Friday, October 17, 2014
1. Little Man, save for a short nocturnal
stint, has always been a far better sleeper than his older sister. Even now, he
seems to be "sleep training" himself. Wednesday evening, around his usual
bedtime, he kept arching his back uncomfortably as I tried rocking him to
sleep. Eventually, I put him down and he walked over to the couch and climbed
up there. I sat next to him and watched him fall asleep. I have since rocked
him to sleep, but I think I am near the end of an era. I will miss some
aspects of rocking babies to sleep. I will not miss having to -- or
failing at it for no apparent reason.
2. Call it a form of "parentsplaining" if you must, but this post -- on things a stay-at-home dad would love to say to many of the mothers out there -- helps me see that one man's tedium is another man's fellowship. The following especially cracked me up:
#10. If I never see your husband at after-school potlucks or fundraisers or Sunday afternoon birthday circuits, I start to think he may just be a loser. (#10a. Unless he works for Goldman Sachs and really is out making millions -- but then why don't you have a nanny?) [reformatted]Not all of these resonate with me, but several did.
And don't get me started on sippy cups, most of which I detest almost as much as folding laundry, a task which is amazingly resistant to my efforts so far at usually doing efficiently. (Mental note: Now that I think of it, I really should look at this some time.)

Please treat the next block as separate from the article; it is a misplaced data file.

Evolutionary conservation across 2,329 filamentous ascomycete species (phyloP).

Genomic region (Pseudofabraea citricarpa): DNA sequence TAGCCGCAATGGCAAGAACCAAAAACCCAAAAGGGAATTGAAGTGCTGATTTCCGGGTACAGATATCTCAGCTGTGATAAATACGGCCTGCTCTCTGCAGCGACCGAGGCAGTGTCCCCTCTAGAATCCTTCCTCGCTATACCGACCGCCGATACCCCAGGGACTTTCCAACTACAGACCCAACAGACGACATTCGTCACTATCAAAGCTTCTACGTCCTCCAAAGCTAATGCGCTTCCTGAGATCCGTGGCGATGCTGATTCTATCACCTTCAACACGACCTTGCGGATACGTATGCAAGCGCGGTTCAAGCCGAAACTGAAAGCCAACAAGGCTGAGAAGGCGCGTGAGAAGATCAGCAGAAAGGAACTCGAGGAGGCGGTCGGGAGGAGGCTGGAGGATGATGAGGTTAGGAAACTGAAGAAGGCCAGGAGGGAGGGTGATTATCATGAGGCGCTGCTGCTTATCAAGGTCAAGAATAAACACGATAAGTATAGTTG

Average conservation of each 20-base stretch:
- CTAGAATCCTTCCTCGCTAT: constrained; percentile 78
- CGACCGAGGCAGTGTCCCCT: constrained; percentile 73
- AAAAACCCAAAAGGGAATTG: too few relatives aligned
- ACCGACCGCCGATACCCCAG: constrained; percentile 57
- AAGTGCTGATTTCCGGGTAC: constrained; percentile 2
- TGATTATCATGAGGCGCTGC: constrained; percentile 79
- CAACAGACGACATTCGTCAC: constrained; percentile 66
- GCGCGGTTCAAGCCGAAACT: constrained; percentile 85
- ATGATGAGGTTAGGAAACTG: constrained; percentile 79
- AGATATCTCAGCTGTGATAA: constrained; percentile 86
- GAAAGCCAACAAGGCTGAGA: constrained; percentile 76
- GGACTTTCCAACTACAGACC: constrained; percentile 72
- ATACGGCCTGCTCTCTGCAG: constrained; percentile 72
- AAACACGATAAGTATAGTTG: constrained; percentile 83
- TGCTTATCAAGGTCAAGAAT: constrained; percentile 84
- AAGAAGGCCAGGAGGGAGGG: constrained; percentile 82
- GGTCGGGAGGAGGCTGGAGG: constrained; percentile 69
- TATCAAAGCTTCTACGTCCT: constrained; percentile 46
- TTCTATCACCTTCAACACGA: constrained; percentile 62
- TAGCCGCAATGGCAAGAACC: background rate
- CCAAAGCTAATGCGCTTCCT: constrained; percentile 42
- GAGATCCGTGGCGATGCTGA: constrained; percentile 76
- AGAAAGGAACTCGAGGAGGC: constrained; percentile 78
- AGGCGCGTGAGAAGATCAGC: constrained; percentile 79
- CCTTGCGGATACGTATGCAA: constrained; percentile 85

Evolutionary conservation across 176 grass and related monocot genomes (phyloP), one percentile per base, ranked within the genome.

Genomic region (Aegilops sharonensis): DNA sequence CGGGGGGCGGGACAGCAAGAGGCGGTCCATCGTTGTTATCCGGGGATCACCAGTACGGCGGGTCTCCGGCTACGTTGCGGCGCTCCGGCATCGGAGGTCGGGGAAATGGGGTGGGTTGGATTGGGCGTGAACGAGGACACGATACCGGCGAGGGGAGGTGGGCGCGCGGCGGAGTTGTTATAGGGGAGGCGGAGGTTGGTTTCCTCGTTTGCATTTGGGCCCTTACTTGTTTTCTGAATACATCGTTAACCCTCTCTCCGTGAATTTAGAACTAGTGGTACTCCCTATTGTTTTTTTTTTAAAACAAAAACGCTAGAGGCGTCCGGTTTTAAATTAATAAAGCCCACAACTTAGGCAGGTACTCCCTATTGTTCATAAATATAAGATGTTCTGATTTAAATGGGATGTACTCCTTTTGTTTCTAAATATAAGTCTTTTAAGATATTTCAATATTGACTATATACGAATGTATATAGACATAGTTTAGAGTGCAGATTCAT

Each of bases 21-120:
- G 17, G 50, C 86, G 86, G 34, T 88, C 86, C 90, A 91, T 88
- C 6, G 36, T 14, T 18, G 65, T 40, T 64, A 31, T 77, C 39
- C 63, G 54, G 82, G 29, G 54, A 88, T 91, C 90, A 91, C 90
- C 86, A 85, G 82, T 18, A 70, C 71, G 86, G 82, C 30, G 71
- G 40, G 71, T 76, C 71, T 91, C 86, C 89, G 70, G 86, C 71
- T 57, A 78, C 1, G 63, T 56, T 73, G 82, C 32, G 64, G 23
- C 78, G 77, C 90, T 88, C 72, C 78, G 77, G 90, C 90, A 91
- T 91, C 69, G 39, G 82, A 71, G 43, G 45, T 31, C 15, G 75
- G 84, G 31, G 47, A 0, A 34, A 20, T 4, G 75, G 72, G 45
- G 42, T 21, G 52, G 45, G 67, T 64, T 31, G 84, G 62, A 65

3. Hah! This brings back an old memory from college that still makes me laugh: There is now a web interface for the old game of Diplomacy. (It looks good, but it will never live up to the real game. Read on.)
Back in the day, one of my circles of friends liked such games. That circle included a guy obsessed with war, an obsession that manifested in everything, such as the papers he wrote for both of his majors, every Dungeons and Dragons character he ever created, and ... the way he approached this game. In short, he took alliances in games too seriously, making him a ripe target in a game like this. He was Russia and I was Turkey (or was I the Ottoman Empire?). Together, we were steamrolling westward, he throwing everything up front and I with lots of units hanging back.
And then I struck.
He immediately screamed, momentarily placed both hands around my neck as he gurgled, picked up the board, and then threw it across the room like a frisbee.
Having no hope of ever replicating such success again, I retired from the game then and there.
4. The latest gem forwarded by my mother is the following joke titled "Male Logic", which also appears here:
Woman: Do you drink beer?This joke reminds me of the following economics joke:
Woman: How many beers a day?
Man: Usually about 3.
Woman: How much do you pay per beer?
Man: $5.00 which includes a tip.
Woman: And how long have you been drinking?
Man: About 20 years, I suppose.
Woman: So a beer costs $5 and you have 3 beers a day which puts your spending each month at $450. In one year, it would be approximately $5,400. correct?
Woman: If in 1 year you spend $5400, not accounting for inflation, the past 20 years puts your spending at $108,000, correct?
Woman: Do you know that if you didn't drink so much beer, that money could have been put in a step-up interest savings account and after accounting for compound interest for the past 20 years, you could have now bought a Ferrari?
Man: Do you drink beer?
Man: Where's your Ferrari? [minor edits]
Two economists walked past a Porsche showroom. One of them pointed at a shiny car in the window and said, "I want that."Although this joke has stuck in my mind for over two decades, I am not sure I agree with the point it is supposed to illustrate.
"Obviously not," the other replied